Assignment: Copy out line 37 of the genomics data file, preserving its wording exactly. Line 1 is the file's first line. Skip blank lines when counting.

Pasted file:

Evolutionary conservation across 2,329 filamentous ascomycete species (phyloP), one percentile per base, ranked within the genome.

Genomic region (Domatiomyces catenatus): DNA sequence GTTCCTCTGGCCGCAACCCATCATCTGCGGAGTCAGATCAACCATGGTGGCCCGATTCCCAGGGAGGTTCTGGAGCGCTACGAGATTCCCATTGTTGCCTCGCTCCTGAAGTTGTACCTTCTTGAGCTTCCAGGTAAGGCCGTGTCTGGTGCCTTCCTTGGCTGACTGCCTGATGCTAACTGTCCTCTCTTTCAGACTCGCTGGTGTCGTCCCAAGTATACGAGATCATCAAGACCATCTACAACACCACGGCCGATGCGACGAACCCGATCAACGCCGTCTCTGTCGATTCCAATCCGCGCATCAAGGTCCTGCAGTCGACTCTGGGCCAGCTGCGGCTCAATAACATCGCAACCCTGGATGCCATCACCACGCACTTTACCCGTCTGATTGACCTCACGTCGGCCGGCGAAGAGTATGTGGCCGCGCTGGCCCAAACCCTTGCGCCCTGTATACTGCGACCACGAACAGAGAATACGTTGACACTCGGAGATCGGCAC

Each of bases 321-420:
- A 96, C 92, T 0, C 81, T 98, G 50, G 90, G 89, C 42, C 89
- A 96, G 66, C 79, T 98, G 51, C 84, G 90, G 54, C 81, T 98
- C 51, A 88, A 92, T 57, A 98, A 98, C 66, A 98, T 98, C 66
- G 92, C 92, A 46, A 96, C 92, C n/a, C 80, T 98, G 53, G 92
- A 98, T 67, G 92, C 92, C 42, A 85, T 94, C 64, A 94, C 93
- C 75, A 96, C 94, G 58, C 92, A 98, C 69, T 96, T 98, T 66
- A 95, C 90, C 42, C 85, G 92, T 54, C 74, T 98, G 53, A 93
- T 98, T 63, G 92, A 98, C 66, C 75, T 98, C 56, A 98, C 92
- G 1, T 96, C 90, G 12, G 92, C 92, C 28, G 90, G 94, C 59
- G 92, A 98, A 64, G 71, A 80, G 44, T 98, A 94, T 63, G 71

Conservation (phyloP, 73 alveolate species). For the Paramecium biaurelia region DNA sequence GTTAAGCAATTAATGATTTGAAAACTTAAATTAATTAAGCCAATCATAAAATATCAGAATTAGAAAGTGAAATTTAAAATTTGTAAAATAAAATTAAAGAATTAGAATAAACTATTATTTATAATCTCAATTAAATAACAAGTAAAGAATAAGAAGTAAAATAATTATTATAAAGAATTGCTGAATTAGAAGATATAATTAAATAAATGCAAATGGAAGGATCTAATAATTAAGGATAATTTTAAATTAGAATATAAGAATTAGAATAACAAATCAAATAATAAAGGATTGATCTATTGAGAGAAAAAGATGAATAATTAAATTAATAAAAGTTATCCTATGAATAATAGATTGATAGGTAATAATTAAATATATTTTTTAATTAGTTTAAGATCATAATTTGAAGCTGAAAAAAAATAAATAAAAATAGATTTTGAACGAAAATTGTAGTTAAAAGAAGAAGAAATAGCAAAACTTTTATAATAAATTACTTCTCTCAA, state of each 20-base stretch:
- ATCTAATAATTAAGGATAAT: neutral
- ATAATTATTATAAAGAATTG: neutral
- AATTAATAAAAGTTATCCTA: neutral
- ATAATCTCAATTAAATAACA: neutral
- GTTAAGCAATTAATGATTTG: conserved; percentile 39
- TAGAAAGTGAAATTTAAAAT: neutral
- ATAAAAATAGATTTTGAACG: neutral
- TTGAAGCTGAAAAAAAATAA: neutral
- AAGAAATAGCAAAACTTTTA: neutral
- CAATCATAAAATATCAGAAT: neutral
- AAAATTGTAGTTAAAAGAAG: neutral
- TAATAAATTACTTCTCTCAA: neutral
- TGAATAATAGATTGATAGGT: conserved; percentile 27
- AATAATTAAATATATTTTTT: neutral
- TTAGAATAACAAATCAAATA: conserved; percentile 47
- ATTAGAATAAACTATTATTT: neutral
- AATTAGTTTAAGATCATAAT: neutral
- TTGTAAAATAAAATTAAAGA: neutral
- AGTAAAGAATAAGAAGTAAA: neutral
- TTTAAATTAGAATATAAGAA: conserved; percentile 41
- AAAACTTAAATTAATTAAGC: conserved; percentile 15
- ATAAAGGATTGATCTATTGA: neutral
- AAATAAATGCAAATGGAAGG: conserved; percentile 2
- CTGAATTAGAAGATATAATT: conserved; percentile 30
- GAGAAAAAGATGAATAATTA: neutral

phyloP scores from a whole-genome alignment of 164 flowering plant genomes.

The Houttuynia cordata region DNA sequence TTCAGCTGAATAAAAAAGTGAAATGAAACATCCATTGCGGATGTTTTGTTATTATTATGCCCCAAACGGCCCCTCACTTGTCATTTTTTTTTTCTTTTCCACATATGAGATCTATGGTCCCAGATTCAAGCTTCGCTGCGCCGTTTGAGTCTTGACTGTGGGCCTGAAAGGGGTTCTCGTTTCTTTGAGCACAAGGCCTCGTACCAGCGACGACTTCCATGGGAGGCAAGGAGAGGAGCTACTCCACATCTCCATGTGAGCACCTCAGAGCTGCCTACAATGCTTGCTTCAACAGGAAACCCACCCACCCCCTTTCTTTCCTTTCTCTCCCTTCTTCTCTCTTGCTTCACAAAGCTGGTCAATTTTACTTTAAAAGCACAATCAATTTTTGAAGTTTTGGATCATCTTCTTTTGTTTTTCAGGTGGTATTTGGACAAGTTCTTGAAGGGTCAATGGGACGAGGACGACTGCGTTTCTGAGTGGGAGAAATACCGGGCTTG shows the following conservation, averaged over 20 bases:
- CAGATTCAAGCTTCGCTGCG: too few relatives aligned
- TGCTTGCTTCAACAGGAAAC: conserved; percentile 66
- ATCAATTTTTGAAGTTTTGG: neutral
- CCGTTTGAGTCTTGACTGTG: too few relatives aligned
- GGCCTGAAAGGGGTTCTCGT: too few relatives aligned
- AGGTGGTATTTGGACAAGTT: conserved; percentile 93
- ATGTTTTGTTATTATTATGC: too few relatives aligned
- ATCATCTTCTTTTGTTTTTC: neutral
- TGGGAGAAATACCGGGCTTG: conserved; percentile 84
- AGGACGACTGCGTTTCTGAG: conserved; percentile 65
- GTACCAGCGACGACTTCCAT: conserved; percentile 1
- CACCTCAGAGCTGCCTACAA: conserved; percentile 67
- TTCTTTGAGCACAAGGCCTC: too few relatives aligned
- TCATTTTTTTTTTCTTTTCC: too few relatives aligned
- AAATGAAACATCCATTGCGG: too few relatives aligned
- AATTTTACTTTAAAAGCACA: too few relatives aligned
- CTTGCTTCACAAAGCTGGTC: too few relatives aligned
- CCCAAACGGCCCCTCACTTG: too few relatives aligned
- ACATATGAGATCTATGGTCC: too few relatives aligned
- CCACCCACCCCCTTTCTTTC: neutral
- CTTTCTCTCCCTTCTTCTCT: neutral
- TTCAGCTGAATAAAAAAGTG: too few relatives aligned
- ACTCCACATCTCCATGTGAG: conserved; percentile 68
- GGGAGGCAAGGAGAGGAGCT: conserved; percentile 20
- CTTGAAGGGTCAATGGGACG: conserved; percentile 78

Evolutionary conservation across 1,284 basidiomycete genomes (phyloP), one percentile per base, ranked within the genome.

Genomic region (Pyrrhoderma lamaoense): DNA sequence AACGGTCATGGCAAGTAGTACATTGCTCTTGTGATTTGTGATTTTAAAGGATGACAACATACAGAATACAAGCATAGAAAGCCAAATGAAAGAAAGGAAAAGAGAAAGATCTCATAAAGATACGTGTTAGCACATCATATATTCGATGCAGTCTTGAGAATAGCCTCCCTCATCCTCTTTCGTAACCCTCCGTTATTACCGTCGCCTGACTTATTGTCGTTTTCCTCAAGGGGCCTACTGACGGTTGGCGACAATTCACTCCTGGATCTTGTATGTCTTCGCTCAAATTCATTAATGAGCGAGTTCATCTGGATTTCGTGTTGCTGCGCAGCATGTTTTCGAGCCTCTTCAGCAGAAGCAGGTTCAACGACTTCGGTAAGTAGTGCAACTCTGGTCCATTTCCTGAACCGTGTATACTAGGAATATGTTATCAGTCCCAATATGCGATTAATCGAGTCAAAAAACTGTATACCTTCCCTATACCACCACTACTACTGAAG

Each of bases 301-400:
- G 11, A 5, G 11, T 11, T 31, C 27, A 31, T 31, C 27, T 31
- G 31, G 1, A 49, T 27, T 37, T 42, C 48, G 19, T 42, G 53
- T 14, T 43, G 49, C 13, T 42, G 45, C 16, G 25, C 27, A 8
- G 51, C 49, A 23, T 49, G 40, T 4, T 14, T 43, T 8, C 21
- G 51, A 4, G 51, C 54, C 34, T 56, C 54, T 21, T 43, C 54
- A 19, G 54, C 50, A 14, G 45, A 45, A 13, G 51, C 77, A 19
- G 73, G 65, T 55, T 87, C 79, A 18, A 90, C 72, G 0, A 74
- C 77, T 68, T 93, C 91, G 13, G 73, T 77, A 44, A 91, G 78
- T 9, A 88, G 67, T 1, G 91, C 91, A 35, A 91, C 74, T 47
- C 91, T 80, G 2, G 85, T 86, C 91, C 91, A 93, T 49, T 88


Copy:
- AAATAAATGCAAATGGAAGG: conserved; percentile 2